60 seconds with Ariella Rosita King17 November 2020 London School of Hygiene & Tropical Medicine London School of Hygiene & Tropical Medicine https://lshtm.ac.uk/themes/custom/lshtm/images/lshtm-logo-black.png
What is your role and what does it involve?
I started the Ariel Foundation International (AFI) in 2000; however, it was registered as a non-profit organisation in 2002. The basis for creating this foundation was the difficulties that children and youth suffered daily. We are legally based in Switzerland, France, and the USA, yet we work all over the world.
The aim is to open channels and opportunities for the youth to prosper and take control of the future. It aims to involve the children and youth in decision making, leadership, entrepreneurship, and improving the lives of young people and their families at local, national and international levels.
All my efforts are focused on the foundation and the work that we do.
What is a typical day for you?
A typical day is quite long because we are in communication with young Changemakers from all over the world, there is no separation of hours or days. I work every day from morning until late evening depending on the activities that need to be accomplished.
Tell us about a project you are currently working on?
We are currently working on our AFI Changemakers being a part of UN meetings online, and also developing a Children’s World Humanitarian Forum with our young people for January 2021. We have also just completed several publications on COVID-19 on African, Youth and Older Persons Day, and also AFI Changemakers at the World Humanitarian Forum. All our publications, 42 thus far are written by children and young people. Their publications are reflective of the UN, EU and international issues important to and for children and young people.
What three words would you use to describe your role?
My role is to inspire, dream and to be a “positive change architect.”
What is your favourite thing about working there?
Working with children and the youth in building the world they want to see and be an important part of.
What challenges have you had to overcome?
The challenges I have faced are mainly related to executing the ideas of the organisation. While having a vision is great, it is hard to implement these ideas, as it requires a lot of teamwork, commitment, and patience. The drive is to see young people participating at all levels of our society be given the same importance as gender equity at all levels of society. I believe that I am preparing the youth to have a seat at any table and contribute positively to the group’s success.
Another challenge was the model of the foundation as it was solely dependent on volunteers. Now the model is more focused on funding so that we can continue to provide opportunities to young people, enabling them to take leadership positions within the organisation and represent the organisation. The youth are also incorporated into the board of directors so that they can have a say in the running of the Ariel Foundation.
What is your proudest career achievement?
Some key moments of my career and the accomplishments of the foundation have been when I received a Special Economic and Social Counsel (ECOSOC) status with the United Nation (New York, Geneva, Rome, Vienna and Nairobi), we were the first in history to accredit children and young people as delegates to represent themselves and the foundation at official UN meetings, and we developed the International Community Children’s Camps to address trauma in Botswana, Liberia, and Morocco.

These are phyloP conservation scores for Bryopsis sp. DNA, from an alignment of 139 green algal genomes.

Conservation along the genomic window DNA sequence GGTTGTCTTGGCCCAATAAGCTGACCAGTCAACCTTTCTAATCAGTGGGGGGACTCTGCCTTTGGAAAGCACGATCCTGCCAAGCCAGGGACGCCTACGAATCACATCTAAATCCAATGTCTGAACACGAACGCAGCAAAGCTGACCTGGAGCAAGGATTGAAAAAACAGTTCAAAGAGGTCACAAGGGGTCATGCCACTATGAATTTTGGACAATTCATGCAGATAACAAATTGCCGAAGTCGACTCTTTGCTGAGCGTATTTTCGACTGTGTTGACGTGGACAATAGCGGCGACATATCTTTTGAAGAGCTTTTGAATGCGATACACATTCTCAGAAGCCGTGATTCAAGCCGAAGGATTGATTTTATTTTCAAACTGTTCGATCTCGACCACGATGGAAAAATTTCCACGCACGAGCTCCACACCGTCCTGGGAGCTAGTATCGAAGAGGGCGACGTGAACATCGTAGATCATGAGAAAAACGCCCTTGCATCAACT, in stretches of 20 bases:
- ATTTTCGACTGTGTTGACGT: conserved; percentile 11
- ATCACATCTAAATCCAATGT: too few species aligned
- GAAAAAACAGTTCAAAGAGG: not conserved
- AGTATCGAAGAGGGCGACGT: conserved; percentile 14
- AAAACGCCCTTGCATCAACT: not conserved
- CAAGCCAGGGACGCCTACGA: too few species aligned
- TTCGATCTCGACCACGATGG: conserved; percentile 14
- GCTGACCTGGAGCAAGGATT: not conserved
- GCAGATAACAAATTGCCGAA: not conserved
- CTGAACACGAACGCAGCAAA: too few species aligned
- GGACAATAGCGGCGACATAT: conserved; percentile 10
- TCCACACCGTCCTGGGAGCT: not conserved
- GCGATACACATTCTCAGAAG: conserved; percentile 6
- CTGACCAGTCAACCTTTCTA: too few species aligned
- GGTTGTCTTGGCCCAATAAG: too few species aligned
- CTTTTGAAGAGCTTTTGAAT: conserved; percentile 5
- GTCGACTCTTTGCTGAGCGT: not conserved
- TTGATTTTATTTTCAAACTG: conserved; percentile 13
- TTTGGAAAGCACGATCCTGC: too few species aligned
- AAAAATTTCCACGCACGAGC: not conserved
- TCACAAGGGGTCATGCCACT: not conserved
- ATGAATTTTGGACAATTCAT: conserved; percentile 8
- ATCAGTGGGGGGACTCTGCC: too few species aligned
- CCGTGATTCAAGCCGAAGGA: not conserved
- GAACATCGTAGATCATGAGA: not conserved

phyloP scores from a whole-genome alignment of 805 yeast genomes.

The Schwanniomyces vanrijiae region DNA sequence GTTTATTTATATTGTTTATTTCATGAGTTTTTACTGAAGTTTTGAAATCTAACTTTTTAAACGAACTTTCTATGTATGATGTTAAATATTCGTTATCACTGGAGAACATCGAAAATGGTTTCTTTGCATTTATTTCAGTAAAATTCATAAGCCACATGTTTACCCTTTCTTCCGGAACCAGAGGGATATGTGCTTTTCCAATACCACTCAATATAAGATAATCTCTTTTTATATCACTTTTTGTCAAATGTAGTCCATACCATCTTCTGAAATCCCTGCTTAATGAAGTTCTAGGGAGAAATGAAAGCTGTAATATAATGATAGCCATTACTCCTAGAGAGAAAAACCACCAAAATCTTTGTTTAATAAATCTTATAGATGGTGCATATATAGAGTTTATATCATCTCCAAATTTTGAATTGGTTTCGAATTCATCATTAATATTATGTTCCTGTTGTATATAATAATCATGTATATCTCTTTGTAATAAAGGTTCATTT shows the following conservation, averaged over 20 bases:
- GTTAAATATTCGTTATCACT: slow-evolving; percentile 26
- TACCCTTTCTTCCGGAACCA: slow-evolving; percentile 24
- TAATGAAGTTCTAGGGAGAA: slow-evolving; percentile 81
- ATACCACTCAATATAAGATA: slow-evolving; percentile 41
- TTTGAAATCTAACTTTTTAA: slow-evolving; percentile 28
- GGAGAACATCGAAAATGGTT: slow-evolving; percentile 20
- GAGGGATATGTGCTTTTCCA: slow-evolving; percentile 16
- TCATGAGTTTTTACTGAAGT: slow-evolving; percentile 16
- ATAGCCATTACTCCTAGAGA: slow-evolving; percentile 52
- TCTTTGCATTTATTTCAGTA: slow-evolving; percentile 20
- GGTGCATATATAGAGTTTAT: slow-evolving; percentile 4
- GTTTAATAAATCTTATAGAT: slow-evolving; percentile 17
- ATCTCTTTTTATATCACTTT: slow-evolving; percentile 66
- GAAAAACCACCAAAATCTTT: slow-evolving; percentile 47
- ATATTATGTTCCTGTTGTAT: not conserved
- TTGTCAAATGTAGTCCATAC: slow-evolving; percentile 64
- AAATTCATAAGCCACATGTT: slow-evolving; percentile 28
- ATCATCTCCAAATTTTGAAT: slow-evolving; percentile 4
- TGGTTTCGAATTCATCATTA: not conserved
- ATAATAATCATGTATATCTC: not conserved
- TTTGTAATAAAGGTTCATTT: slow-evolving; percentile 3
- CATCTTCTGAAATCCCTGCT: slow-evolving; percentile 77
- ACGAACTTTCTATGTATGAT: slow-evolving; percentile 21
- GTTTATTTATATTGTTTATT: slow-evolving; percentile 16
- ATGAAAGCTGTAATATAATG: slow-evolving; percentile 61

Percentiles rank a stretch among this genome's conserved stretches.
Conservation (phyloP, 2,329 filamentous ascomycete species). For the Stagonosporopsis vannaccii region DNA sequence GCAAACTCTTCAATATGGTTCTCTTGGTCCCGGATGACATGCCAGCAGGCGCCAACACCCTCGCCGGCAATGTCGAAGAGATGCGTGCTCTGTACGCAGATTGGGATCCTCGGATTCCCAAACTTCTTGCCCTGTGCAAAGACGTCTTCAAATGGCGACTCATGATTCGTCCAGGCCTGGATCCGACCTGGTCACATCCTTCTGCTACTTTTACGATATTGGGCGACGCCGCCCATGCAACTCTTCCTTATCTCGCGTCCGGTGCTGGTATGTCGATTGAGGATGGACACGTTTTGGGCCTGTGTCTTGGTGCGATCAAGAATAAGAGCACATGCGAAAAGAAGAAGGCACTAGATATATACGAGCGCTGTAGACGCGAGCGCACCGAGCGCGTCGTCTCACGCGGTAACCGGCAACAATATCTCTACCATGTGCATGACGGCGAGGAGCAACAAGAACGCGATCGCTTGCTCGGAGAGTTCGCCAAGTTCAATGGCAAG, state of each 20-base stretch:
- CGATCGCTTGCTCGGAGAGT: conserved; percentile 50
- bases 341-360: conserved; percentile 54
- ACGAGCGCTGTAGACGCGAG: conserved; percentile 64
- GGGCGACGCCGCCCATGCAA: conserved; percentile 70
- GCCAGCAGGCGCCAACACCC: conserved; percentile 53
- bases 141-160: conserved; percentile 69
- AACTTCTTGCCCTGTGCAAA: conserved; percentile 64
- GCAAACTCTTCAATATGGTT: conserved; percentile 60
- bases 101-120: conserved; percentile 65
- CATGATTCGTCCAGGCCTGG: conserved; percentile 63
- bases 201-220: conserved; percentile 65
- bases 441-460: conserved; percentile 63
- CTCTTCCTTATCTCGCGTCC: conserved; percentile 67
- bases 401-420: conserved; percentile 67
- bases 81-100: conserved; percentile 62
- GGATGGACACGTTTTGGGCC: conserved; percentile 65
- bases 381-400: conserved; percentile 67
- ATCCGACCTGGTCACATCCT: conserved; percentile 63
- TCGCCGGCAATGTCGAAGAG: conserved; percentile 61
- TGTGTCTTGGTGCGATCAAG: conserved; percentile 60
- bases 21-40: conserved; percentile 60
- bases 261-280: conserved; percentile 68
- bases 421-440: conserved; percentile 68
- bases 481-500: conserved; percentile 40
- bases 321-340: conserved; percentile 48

What lessons could young people learn from your journey?
Find a way to adapt to those in power so you can have a say, figure out how to be at the table of power and don’t wait for an invitation, preparation is key to success, be part of the change you want to see around you, never give up and always be yourself!
Where are you from?
I was born in New York, USA and have lived in Europe for most of my adult life (over 35 years).
Who is your biggest inspiration?
My biggest influence in my life is my recently late mother, Dr Margo G. King. I am her only child in a long line of Matriarchs in our family. During my entire life, my mother was the most prominent figure in my life and this is where I draw my inspiration and strength from daily.
My mother had me at an early age. However, that didn’t deter her from pursuing an education with a doctorate in psychology. I always saw my grandmother (Dr Margo King) with books and this is where my love for learning started.
She set the tone for me to start my foundation and continue the journey of helping people all over the world.
When I’m not working….
I am spending time with my children and family, travelling, learning (humanitarian law and golf) and I have been a Rotarian for over 30 years.
What did you want to be when you were growing up?
As a child, I wanted to develop and own an alternative school for bright children.
What three words would you use to describe yourself?
In motion, dedicated, and tenacious.
What is your favourite book?
Dr Maya Angelou, “I Know Why The Caged Birds Sing”.
What is your most treasured possession?
A personalised signed photo from the late President Nelson Mandela and a photo of my daughter, Ariana jumping on Archbishop Desmond Tutu.
What is your favourite place?
I have travelled to over 70 countries and have lived in 12 countries. There is something wonderful about all the countries. Their diversity of culture, history, food and daily life gives them all positive memories.
What would it surprise people to know about you?
Both Dr Peter Piot (when he was at UNAIDS) and I were Committee Members for the Expert Group on HIV/AIDS as a part of the Gates Foundation and Health Service Research Agency (in South Africa) in the 90s.